He worked harder than Roentgen.



posted on Sep, 30 2015 @ 03:47 PM
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originally posted by: largo
When a researcher is plagued by limited, IMPOSED, bandwidth, they only have what is MADE available to make assessments. In this case it causes some adventure in analyzing this small pool of strictly photographic evidence. To be willing to find, and then hold to the evidence while generating a theory while snipers from the 'conservative establishment' wale/wail away, is demonstrably heroic.

I'm not sure what exactly you mean, but the hypothesis that these streaks had something to do with water was the leading mainstream explanation. There were competing hypotheses (such as dark soil flows), but as far as I know, the hypothesis that these streaks were caused by water was deemed as reasonable and worthy of study when it was first proposed.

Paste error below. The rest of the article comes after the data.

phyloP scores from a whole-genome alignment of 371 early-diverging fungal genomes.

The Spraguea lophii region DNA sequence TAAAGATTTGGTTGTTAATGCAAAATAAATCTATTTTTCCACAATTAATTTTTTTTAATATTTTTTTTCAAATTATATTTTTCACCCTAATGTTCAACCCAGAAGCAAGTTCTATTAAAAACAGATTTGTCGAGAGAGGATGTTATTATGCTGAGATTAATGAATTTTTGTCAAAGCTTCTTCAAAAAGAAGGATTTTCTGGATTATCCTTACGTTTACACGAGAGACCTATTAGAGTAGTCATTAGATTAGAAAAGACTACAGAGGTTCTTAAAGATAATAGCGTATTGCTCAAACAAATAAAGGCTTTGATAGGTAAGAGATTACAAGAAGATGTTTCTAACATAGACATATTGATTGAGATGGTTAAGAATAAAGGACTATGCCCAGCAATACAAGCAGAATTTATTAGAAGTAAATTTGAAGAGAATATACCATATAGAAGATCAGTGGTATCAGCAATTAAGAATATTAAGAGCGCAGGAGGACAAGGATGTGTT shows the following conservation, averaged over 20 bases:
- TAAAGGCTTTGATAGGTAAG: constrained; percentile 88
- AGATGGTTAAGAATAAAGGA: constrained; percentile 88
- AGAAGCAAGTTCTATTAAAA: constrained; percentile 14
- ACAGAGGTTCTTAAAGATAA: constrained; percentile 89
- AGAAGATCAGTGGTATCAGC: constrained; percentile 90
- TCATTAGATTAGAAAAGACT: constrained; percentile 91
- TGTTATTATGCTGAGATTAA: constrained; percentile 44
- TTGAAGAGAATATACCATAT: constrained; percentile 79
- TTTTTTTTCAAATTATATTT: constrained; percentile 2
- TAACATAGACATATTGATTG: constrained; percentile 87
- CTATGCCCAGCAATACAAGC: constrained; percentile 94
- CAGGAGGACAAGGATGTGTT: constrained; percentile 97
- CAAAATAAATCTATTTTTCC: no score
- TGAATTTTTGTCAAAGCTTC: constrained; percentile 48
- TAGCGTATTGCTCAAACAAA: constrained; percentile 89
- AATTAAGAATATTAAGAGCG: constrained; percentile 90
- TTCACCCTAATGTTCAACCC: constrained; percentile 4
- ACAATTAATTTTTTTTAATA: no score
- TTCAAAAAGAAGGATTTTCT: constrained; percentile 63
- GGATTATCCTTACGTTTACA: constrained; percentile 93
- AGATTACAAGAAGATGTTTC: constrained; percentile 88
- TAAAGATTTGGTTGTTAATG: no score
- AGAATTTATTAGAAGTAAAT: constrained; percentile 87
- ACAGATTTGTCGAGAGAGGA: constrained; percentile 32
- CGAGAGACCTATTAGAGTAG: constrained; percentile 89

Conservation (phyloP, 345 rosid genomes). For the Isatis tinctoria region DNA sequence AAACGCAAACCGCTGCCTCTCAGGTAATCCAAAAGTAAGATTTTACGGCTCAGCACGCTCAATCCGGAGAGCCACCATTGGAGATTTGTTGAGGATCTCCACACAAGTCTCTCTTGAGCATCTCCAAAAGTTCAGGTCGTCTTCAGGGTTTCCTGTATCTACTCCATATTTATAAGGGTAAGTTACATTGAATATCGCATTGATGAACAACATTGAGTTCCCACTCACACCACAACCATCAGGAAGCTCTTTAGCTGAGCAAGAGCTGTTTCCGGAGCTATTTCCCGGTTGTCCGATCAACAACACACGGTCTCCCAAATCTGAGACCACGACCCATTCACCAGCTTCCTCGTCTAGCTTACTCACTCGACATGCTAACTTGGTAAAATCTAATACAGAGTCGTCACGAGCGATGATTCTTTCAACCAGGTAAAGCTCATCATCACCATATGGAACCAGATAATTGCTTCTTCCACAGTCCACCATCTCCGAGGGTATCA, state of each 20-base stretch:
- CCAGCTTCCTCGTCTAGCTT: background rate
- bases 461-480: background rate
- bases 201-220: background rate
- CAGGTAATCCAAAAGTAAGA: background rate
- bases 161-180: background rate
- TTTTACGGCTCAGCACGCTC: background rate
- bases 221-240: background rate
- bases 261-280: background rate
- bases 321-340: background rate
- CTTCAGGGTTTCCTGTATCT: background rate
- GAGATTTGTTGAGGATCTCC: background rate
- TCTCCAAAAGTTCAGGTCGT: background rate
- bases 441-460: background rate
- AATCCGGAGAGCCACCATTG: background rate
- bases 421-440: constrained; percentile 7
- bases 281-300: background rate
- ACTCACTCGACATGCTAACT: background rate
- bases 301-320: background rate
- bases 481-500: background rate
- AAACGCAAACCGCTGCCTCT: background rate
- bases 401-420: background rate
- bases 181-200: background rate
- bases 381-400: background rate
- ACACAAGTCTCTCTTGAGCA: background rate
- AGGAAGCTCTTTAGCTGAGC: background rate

I remember a few years ago, NASA scientists explaining how salts and perchlorates could allow water to persist longer in Mars' low pressure than plain water otherwise could, and that might be an explanation for how the water could persist long enough to cause the streaks.

Another idea from NASA was that it was highly muddy water that was just below the surface, and that mud and surface layer protected it from boiling away in the low pressure.

But I heard nothing at all about these researchers being "snipered" from the "conservative establishment". I think this hypothesis that ended up being proven had the "establishment's" general support from the start. It seemed to me that most scientists thought the streaks could be caused by flowing water, but they understood the need to test and confirm that hypothesis.



posted on Sep, 30 2015 @ 03:53 PM
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What if Mars doesnt have the conditions for life even with water (briny excessively salty and corrosive water) present? Maybe in our planet it is one of the bulding blocks of life but on Mars it may be different anyone thought of that?
edit on 30-9-2015 by Picollo30 because: (no reason given)



posted on Sep, 30 2015 @ 04:01 PM